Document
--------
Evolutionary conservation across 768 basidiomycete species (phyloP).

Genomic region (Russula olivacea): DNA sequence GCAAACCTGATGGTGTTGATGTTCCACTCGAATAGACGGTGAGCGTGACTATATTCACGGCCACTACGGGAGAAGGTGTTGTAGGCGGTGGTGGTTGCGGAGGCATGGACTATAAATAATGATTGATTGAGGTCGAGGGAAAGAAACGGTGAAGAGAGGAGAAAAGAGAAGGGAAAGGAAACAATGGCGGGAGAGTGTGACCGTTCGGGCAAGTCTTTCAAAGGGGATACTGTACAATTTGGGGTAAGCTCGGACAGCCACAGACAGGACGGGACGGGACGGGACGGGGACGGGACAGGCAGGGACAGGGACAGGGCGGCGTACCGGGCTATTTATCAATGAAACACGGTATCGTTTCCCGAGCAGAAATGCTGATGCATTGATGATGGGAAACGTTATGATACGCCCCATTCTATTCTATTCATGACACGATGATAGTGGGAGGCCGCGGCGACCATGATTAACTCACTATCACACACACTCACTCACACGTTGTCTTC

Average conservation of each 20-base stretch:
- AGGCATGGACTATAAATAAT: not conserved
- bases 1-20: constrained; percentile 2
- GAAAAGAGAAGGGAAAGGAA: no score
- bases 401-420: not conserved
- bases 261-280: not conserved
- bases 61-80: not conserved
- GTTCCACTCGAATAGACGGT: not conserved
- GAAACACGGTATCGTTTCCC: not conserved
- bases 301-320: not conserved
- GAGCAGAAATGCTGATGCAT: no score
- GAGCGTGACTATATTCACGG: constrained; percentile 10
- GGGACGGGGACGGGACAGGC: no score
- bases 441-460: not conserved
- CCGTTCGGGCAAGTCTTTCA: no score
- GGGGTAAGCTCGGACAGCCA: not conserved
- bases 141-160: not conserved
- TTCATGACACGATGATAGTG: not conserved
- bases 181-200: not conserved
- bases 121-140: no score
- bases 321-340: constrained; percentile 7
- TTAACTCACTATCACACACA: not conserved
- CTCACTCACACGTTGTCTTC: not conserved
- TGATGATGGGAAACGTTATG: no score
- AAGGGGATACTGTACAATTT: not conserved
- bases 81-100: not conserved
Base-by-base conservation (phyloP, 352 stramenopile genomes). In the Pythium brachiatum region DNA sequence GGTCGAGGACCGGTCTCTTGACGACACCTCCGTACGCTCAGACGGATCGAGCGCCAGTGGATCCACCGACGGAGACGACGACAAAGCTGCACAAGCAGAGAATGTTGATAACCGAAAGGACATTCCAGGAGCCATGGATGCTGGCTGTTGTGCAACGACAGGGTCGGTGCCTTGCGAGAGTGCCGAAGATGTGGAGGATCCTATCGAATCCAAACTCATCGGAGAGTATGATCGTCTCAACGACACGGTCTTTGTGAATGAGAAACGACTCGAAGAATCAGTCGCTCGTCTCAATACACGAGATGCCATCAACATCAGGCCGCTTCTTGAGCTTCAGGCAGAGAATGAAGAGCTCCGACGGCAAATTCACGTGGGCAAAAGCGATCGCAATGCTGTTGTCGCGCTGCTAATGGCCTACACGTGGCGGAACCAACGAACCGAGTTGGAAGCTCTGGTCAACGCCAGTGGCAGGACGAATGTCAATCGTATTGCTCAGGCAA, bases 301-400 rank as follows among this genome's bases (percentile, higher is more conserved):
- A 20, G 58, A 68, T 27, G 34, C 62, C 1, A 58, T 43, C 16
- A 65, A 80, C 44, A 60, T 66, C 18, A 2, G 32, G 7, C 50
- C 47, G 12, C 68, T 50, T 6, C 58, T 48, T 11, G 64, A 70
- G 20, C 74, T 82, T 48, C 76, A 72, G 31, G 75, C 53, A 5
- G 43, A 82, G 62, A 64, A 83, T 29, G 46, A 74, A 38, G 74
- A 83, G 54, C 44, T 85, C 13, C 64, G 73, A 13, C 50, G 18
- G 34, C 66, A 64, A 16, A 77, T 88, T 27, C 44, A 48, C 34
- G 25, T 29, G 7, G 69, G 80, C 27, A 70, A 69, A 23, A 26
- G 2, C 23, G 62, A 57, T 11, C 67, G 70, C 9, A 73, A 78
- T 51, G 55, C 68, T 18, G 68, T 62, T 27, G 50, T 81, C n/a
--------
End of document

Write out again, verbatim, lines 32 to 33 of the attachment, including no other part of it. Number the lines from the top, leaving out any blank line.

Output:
- C 47, G 12, C 68, T 50, T 6, C 58, T 48, T 11, G 64, A 70
- G 20, C 74, T 82, T 48, C 76, A 72, G 31, G 75, C 53, A 5